ACTIVISTS who put up makeshift road signs as part of a protest in Kendal have cost Cumbrian taxpayers £2,500.

Cumbria County Council revealed the figure after complaints of homemade road signs and chalked bike lanes being found on Aynam Road and Highgate.

Extinction Rebellion activists, who put up the signage as part of a ‘bike action’, have now been warned that legal action will follow any similar actions in the future.

A Cumbria County Council spokesman said: “The council received reports from residents that misleading and illegal road markings had been painted on the roads in Kendal town centre.

“Defacing a public highway with misleading signs and painted lines, is illegal and dangerous, not just for the perpetrator but for other road users and the highways team who have to fix it.

“The council’s highways team has now removed the signs and markings, diverting resources away from other highway work, at a cost of approximately £2,500 to the Cumbrian taxpayer.”

Cabinet member for highways and transport Keith Little said: “It was very disappointing to receive so many complaints about paint being put down on a public road.

"These signed were confusing to the public and were a risk to safety. There was no consultation before this happened and people first thought it was the council who had done this.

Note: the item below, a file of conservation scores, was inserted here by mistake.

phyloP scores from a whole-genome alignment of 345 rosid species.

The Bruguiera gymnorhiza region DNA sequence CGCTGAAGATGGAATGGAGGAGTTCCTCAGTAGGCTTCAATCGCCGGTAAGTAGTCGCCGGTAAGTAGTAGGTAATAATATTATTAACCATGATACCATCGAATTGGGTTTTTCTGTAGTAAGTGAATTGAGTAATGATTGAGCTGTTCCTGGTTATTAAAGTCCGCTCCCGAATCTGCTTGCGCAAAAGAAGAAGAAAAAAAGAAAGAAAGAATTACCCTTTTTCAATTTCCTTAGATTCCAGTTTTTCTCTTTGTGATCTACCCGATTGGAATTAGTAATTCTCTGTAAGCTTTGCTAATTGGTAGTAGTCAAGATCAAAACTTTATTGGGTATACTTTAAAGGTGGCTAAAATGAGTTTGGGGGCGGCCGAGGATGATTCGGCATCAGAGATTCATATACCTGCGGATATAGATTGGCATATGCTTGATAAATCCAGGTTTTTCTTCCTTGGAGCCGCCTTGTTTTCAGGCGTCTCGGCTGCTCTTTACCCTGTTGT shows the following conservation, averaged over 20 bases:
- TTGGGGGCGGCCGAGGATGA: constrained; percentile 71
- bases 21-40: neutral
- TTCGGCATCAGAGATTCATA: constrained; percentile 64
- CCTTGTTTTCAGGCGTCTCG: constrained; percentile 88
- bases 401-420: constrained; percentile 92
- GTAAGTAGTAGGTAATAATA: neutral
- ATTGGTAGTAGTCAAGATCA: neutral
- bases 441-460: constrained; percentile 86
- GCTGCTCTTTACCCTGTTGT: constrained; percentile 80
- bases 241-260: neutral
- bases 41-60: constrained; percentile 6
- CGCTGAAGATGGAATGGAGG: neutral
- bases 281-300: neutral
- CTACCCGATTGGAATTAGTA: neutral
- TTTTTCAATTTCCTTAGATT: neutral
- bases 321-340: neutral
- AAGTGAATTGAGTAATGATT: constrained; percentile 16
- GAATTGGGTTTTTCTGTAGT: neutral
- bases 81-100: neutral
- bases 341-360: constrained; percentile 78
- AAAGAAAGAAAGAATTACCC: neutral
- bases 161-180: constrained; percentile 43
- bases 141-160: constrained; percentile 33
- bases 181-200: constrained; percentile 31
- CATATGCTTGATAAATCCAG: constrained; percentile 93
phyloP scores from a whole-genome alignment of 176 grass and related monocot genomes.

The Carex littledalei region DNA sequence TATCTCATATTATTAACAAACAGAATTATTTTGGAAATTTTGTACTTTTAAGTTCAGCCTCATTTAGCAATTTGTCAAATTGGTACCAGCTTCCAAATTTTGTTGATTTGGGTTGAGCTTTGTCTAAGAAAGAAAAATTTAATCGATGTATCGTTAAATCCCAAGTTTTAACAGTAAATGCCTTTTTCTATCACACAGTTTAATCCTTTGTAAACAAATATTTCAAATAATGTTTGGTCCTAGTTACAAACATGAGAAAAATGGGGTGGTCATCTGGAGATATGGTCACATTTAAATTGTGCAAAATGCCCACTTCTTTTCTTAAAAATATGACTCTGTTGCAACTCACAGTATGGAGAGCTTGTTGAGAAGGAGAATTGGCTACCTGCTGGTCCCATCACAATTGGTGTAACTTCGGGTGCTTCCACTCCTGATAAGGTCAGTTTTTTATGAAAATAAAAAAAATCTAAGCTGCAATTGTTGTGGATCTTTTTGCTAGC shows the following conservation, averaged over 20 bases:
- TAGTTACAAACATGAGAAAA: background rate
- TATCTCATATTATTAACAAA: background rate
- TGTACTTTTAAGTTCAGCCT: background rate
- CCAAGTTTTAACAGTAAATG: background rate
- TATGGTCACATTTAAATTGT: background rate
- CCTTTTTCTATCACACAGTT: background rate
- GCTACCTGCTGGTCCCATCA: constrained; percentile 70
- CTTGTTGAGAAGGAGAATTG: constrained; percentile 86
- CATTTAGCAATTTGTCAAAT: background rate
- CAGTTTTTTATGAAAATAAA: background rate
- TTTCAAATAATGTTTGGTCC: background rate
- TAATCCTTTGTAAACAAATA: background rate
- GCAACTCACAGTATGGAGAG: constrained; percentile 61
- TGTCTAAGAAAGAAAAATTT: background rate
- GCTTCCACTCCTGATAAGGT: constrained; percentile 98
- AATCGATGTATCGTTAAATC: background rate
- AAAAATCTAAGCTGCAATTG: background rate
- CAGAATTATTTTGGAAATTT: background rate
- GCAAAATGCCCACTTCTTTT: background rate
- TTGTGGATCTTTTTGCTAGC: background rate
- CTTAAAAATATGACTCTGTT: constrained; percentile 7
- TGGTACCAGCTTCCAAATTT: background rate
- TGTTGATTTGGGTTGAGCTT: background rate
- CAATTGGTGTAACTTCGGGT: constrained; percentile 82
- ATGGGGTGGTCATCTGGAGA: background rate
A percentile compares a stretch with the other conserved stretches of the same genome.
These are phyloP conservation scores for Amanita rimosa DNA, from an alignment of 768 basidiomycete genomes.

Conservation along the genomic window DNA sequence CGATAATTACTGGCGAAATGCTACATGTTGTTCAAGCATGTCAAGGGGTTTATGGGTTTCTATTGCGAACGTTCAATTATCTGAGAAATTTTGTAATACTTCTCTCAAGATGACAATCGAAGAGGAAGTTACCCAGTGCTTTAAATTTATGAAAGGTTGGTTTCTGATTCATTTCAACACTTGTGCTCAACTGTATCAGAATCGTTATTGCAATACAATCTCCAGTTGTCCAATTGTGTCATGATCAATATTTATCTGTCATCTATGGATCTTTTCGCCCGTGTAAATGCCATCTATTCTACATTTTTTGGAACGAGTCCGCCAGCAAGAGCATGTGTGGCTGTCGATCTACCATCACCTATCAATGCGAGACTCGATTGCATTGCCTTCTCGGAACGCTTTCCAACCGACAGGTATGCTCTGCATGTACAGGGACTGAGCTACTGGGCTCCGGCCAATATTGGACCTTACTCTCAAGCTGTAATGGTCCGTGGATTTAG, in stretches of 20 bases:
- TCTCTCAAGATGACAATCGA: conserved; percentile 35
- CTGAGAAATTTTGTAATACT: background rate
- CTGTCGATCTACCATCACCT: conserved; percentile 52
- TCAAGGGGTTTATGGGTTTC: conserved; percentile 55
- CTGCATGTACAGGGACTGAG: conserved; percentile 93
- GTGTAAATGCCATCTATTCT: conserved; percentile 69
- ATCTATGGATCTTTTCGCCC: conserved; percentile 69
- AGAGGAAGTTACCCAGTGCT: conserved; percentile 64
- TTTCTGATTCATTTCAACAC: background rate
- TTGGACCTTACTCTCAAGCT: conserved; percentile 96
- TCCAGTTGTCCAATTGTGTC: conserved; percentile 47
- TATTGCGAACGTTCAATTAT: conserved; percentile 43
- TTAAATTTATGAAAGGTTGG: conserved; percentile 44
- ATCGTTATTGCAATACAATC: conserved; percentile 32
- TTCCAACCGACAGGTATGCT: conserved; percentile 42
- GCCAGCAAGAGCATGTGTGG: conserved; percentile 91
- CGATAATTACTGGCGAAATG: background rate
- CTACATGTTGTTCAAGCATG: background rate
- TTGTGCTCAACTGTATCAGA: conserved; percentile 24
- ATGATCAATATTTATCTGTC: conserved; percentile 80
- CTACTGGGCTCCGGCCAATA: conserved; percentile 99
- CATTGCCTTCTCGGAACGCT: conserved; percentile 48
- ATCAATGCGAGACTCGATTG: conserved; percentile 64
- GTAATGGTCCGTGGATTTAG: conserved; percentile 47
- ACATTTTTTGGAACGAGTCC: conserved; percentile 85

"We had to deploy four crews with specialist equipment to clean up the vandalism which took two days of work.

"If something like this happens again the council will be prepared to pursue legal action.”

A police spokesman said the incident was not being pursed further.

XR released a statement reading: “Any clean-up costs are dwarfed by the colossal costs from the climate impact if we don’t rapidly transform our transport system to enable us to cycle safely instead of using our cars.

“We’re disappointed that the council has spent £2,500 of taxpayers’ money spraying over a few washable bike stencils, which we could have washed off with water in a couple of hours.

"It was clear that drivers slowed down in the areas where the signs and bike stencils were, which made cyclists safer for the time they were there.

“We took great care to carry out the action safely, with our activists working in socially distanced pairs, on quiet roads during the early morning daylight.

"So many people have taken advantage of the quiet roads during lockdown to ditch their cars in favour of their bikes.”